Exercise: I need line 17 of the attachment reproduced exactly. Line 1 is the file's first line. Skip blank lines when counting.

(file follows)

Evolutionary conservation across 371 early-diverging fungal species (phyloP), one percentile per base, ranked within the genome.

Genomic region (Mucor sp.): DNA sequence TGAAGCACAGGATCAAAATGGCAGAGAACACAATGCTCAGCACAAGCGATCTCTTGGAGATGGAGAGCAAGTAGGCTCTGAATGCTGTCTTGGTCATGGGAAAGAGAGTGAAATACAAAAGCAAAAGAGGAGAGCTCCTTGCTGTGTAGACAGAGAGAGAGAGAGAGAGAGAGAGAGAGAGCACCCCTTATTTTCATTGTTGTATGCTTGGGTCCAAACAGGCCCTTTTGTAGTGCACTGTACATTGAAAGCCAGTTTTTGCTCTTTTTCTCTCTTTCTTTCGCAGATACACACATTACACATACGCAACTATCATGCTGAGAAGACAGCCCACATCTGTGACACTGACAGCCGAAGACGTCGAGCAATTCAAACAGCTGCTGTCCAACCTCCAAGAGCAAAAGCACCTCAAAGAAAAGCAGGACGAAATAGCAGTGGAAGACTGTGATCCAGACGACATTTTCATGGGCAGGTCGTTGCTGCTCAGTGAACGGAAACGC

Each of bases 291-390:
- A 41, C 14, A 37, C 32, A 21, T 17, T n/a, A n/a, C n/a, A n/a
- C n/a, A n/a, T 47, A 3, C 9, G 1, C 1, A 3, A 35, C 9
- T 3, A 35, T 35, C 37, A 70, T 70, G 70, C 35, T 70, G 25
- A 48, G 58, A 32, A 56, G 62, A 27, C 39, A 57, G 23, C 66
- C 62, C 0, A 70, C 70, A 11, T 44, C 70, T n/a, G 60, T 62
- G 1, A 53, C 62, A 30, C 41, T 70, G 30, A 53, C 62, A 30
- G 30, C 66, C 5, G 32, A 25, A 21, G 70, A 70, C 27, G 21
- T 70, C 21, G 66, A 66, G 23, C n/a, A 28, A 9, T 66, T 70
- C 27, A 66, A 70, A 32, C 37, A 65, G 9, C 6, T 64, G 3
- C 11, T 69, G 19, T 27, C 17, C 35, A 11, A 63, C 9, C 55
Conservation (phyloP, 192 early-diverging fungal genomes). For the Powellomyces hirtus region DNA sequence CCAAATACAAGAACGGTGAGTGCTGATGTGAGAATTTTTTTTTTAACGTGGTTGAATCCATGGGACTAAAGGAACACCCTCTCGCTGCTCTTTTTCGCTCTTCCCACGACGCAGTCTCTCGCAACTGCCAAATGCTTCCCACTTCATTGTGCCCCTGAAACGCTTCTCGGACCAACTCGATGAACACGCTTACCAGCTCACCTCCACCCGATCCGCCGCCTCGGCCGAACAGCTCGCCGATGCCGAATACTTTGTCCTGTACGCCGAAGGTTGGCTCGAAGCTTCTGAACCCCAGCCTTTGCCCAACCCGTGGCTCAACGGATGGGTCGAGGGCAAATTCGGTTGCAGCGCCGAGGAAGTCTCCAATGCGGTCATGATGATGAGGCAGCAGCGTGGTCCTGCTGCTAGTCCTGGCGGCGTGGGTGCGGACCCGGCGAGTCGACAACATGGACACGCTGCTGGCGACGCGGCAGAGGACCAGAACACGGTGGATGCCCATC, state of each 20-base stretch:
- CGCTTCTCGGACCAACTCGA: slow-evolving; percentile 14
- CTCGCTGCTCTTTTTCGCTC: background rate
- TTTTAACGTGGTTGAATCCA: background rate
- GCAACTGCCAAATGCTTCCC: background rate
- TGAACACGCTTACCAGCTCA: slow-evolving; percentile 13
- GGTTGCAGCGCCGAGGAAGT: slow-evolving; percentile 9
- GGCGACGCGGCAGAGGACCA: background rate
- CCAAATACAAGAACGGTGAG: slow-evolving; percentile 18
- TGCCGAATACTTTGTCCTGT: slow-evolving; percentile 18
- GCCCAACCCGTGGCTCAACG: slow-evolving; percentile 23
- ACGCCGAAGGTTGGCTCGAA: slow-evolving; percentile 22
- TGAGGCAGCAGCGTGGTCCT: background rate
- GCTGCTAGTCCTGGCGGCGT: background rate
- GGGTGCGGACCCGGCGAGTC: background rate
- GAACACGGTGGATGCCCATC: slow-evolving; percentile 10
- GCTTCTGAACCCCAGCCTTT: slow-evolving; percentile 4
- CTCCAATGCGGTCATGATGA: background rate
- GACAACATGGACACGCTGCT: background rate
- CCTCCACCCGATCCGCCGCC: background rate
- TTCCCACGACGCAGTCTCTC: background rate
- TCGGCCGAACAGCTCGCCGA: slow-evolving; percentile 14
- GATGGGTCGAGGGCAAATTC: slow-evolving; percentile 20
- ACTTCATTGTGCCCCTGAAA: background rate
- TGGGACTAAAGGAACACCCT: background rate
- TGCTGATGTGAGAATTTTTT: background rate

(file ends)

- TTTTAACGTGGTTGAATCCA: background rate